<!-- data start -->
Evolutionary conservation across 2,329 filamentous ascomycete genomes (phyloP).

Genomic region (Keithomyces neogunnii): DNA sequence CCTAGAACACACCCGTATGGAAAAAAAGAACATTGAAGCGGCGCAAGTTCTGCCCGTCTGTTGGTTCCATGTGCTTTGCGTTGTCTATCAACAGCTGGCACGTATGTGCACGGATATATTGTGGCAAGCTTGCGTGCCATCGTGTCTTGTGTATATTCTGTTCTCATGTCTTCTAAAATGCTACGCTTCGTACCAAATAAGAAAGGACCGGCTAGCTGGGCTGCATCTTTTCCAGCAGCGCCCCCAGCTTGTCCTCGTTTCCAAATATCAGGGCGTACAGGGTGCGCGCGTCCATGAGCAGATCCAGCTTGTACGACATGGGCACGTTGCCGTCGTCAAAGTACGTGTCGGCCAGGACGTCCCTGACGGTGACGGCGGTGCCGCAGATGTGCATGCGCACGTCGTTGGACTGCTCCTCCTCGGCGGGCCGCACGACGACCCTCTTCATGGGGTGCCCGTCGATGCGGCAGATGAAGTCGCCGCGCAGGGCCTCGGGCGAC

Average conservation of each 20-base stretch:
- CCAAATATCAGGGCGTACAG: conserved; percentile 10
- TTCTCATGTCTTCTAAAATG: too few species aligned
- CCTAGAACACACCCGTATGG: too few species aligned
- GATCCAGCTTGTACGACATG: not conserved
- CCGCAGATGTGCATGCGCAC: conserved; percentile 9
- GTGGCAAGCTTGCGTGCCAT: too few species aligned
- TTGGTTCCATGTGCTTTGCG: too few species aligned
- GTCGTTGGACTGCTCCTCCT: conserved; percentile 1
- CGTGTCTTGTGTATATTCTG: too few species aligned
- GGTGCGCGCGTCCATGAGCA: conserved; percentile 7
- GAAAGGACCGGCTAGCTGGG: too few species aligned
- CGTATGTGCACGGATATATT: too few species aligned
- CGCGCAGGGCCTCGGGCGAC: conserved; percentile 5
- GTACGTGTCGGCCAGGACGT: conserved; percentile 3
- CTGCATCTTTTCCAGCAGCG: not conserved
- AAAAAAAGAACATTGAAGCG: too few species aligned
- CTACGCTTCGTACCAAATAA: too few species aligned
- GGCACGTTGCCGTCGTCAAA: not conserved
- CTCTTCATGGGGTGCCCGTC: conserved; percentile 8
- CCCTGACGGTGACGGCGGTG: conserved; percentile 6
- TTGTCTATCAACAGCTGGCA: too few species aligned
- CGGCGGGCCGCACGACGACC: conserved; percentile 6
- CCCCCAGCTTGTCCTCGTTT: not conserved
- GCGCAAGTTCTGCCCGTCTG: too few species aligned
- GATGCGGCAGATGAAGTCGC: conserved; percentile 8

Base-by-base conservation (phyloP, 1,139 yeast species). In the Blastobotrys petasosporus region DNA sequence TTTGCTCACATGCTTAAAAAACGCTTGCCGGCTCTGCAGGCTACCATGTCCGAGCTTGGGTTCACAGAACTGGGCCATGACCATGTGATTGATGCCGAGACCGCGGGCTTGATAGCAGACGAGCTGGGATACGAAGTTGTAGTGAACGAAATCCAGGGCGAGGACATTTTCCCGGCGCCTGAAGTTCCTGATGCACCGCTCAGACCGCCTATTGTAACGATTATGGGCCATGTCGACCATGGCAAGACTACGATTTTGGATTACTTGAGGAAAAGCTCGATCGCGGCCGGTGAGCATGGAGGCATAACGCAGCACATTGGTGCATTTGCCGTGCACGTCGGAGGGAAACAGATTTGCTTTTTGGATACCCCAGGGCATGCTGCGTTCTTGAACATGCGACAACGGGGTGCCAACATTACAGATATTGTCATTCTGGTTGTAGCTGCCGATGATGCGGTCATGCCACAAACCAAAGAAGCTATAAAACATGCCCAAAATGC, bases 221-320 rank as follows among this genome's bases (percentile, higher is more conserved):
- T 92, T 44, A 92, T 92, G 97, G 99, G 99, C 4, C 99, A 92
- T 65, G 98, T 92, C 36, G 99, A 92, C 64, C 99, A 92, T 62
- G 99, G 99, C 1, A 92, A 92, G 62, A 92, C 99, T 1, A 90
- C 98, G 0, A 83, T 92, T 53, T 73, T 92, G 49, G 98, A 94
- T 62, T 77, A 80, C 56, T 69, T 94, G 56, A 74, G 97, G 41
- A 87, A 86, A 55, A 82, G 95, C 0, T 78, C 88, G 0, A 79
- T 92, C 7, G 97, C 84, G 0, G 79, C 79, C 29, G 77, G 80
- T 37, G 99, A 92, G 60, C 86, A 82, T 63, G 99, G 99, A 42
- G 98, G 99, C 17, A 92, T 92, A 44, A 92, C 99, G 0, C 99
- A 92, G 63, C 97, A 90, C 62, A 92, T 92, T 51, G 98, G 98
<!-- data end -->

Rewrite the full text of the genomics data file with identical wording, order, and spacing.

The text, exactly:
Evolutionary conservation across 2,329 filamentous ascomycete genomes (phyloP).

Genomic region (Keithomyces neogunnii): DNA sequence CCTAGAACACACCCGTATGGAAAAAAAGAACATTGAAGCGGCGCAAGTTCTGCCCGTCTGTTGGTTCCATGTGCTTTGCGTTGTCTATCAACAGCTGGCACGTATGTGCACGGATATATTGTGGCAAGCTTGCGTGCCATCGTGTCTTGTGTATATTCTGTTCTCATGTCTTCTAAAATGCTACGCTTCGTACCAAATAAGAAAGGACCGGCTAGCTGGGCTGCATCTTTTCCAGCAGCGCCCCCAGCTTGTCCTCGTTTCCAAATATCAGGGCGTACAGGGTGCGCGCGTCCATGAGCAGATCCAGCTTGTACGACATGGGCACGTTGCCGTCGTCAAAGTACGTGTCGGCCAGGACGTCCCTGACGGTGACGGCGGTGCCGCAGATGTGCATGCGCACGTCGTTGGACTGCTCCTCCTCGGCGGGCCGCACGACGACCCTCTTCATGGGGTGCCCGTCGATGCGGCAGATGAAGTCGCCGCGCAGGGCCTCGGGCGAC

Average conservation of each 20-base stretch:
- CCAAATATCAGGGCGTACAG: conserved; percentile 10
- TTCTCATGTCTTCTAAAATG: too few species aligned
- CCTAGAACACACCCGTATGG: too few species aligned
- GATCCAGCTTGTACGACATG: not conserved
- CCGCAGATGTGCATGCGCAC: conserved; percentile 9
- GTGGCAAGCTTGCGTGCCAT: too few species aligned
- TTGGTTCCATGTGCTTTGCG: too few species aligned
- GTCGTTGGACTGCTCCTCCT: conserved; percentile 1
- CGTGTCTTGTGTATATTCTG: too few species aligned
- GGTGCGCGCGTCCATGAGCA: conserved; percentile 7
- GAAAGGACCGGCTAGCTGGG: too few species aligned
- CGTATGTGCACGGATATATT: too few species aligned
- CGCGCAGGGCCTCGGGCGAC: conserved; percentile 5
- GTACGTGTCGGCCAGGACGT: conserved; percentile 3
- CTGCATCTTTTCCAGCAGCG: not conserved
- AAAAAAAGAACATTGAAGCG: too few species aligned
- CTACGCTTCGTACCAAATAA: too few species aligned
- GGCACGTTGCCGTCGTCAAA: not conserved
- CTCTTCATGGGGTGCCCGTC: conserved; percentile 8
- CCCTGACGGTGACGGCGGTG: conserved; percentile 6
- TTGTCTATCAACAGCTGGCA: too few species aligned
- CGGCGGGCCGCACGACGACC: conserved; percentile 6
- CCCCCAGCTTGTCCTCGTTT: not conserved
- GCGCAAGTTCTGCCCGTCTG: too few species aligned
- GATGCGGCAGATGAAGTCGC: conserved; percentile 8

Base-by-base conservation (phyloP, 1,139 yeast species). In the Blastobotrys petasosporus region DNA sequence TTTGCTCACATGCTTAAAAAACGCTTGCCGGCTCTGCAGGCTACCATGTCCGAGCTTGGGTTCACAGAACTGGGCCATGACCATGTGATTGATGCCGAGACCGCGGGCTTGATAGCAGACGAGCTGGGATACGAAGTTGTAGTGAACGAAATCCAGGGCGAGGACATTTTCCCGGCGCCTGAAGTTCCTGATGCACCGCTCAGACCGCCTATTGTAACGATTATGGGCCATGTCGACCATGGCAAGACTACGATTTTGGATTACTTGAGGAAAAGCTCGATCGCGGCCGGTGAGCATGGAGGCATAACGCAGCACATTGGTGCATTTGCCGTGCACGTCGGAGGGAAACAGATTTGCTTTTTGGATACCCCAGGGCATGCTGCGTTCTTGAACATGCGACAACGGGGTGCCAACATTACAGATATTGTCATTCTGGTTGTAGCTGCCGATGATGCGGTCATGCCACAAACCAAAGAAGCTATAAAACATGCCCAAAATGC, bases 221-320 rank as follows among this genome's bases (percentile, higher is more conserved):
- T 92, T 44, A 92, T 92, G 97, G 99, G 99, C 4, C 99, A 92
- T 65, G 98, T 92, C 36, G 99, A 92, C 64, C 99, A 92, T 62
- G 99, G 99, C 1, A 92, A 92, G 62, A 92, C 99, T 1, A 90
- C 98, G 0, A 83, T 92, T 53, T 73, T 92, G 49, G 98, A 94
- T 62, T 77, A 80, C 56, T 69, T 94, G 56, A 74, G 97, G 41
- A 87, A 86, A 55, A 82, G 95, C 0, T 78, C 88, G 0, A 79
- T 92, C 7, G 97, C 84, G 0, G 79, C 79, C 29, G 77, G 80
- T 37, G 99, A 92, G 60, C 86, A 82, T 63, G 99, G 99, A 42
- G 98, G 99, C 17, A 92, T 92, A 44, A 92, C 99, G 0, C 99
- A 92, G 63, C 97, A 90, C 62, A 92, T 92, T 51, G 98, G 98